ABC announced Thursday that two stars from A&E’s “Duck Dynasty” would make their “acting debut” on the sitcom “Last Man Standing” in September, which only goes to demonstrate that whoever wrote the press release A) has never actually watched “Duck Dynasty” or B) is as funny as most of the people writing network sitcoms.
After a hitless 2012-13 season in terms of new sitcoms, comedy scribes prepping for the fall should take note: “Duck Dynasty” returns Aug. 14, leading a parade of not-entirely-scripted programming designed to scratch the same itch, without relying on writers.
From “Duck Dynasty” to “Doomsday Castle,” National Geographic Channel’s contribution to this month’s mini-wave, the unscripted genre is sending in a quack attack of clowns. And when those programs can attract audiences approaching — and in some instances eclipsing — scripted comedy in addition to being cheaper to produce, the scrum for real estate can start to look a trifle one-sided.
A&E breakout hit will be joined the day before by a Discovery Channel program from the same producers, “Porter Ridge” (pictured), designed to tap into the same hillbilly-chic niche as “Duck Dynasty” and “Here Comes Honey Boo Boo.”
Around Porter Ridge — where the protagonist is fond of saying “dadgum” as an expletive — “playing with bears, holding family demolition derbies and wearing a shirt is optional,” we’re told, “but their code of life is simple: respect the lord, love your family and watch each other’s backs.”
As “The Beverly Hillbillies’” Jed Clampett would say, woo doggie. Plus if you shoot at some food, you might wind up with black gold. Texas tea.
A&E will follow on Aug. 21 with “Modern Dads,” essentially a reality-TV version (although there doesn’t feel like much that’s “real” in it) of “Guys With Kids,” the NBC sitcom that failed to escape last season. Here, the guys sit around talking about parenting techniques ranging from ill-advised to flat-out dense, and admiring the single dad’s way with women.
Two more of this month’s newcomers are more of the freak-show comedy variety: “Doomsday Castle,” about a dad trying to train his grown kids to be ready for “the end of days” — or at least, an electromagnetic pulse weapon capable of making another NBC series, “Revolution,” a near-reality; and “Heroes of Cosplay,” a Syfy hour about the “artistic, sexy and cutthroat world” of those who dress up in elaborate costumes at fan conventions.
If any of this sounds like TV has officially run out of ideas, rest assured, the unifying theme is that the traditional “sitcom” can be replicated, more inexpensively, using real people happily willing to play versions of themselves.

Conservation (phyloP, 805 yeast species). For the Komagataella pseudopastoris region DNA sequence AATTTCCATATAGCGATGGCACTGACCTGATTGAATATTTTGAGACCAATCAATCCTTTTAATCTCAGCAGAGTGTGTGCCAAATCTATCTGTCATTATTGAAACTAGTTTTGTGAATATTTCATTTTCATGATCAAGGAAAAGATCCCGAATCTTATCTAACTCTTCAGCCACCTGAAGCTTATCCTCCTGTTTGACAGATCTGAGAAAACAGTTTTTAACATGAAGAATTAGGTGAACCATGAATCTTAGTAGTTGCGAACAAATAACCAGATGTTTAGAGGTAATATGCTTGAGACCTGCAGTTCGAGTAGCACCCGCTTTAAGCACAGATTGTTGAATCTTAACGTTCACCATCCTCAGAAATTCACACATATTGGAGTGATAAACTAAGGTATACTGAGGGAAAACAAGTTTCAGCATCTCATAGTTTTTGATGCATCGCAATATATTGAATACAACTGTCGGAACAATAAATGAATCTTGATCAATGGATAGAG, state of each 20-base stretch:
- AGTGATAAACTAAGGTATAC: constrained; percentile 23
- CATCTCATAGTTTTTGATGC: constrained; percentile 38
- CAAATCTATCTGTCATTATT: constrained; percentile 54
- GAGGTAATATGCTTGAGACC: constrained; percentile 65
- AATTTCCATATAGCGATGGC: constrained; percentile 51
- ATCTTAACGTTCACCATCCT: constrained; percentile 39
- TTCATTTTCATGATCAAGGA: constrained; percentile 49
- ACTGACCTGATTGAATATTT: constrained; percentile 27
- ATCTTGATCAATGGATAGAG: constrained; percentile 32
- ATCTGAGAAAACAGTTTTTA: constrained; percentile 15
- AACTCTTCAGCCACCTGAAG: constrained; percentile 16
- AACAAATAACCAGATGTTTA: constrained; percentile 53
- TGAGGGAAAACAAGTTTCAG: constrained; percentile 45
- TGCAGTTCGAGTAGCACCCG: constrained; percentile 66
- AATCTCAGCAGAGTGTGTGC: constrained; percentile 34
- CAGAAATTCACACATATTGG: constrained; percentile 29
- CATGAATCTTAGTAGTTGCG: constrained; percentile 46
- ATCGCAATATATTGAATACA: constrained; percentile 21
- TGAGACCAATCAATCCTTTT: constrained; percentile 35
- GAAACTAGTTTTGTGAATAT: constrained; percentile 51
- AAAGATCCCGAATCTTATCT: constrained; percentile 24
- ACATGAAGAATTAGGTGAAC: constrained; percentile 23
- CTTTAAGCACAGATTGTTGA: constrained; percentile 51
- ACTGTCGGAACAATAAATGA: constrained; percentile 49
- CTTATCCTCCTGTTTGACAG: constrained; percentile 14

“Duck Dynasty’s” success is reasonably easy to grasp, with colorful characters who seem authentic, even when they’re following what amounts to a broad script. In the premiere, that includes a renewal of wedding vows and a wacky neighbor, essentially an “A” and “B” plot designed to evoke “Aws” as well as chuckles.
Wading through the screeners, it was hard to think of a single thing to say regarding “Modern Dads,” which is so overt in pounding home its Mr. Mom jokes it’s a wonder the direct-to-camera interviews aren’t accompanied by actual rim shots.
If there’s one to watch for sheer absurdity’s sake it’s “Doomsday Castle,” an extension of NatGeo’s “Doomsday Preppers” franchise featuring an ex-Army dad named Brent Sr. (think an R. Lee Ermey type) who seemingly possesses not only unlimited resources but also an attractive group of progeny so obedient as to have signed away any free will along with their reality-TV release forms.
In the premiere, dad hires a group of pals (I believe the colloquial term would be “actors”) who brandish automatic weapons and storm their remote location — essentially a mock war game to demonstrate to his wide-eyed brood just how unprepared they are for the pending apocalypse. The fact they respond as if they are really under attack suggests even preppers can take stage direction when duty calls.
While it’s easy to laugh off this motley bunch, “Duck Dynasty’s” feather-padded ratings (and to a lesser extent, those of “Honey Boo Boo”) underscore there’s a sizable audience out there able to buy into comedy that’s manicured, yes, but not written. And after surveying this fall’s crop of new sitcoms, while that might not be the end of the world, it does herald a state of affairs many of those responsible for scripting gags have yet to fully comprehend.
Perhaps appropriately, there’s a book by Tim Cahill with the title “Pecked to Death by Ducks.” For comedy writers, there has to be a less dignified way to die, but until the EMP hits, it’s frankly hard to think of one.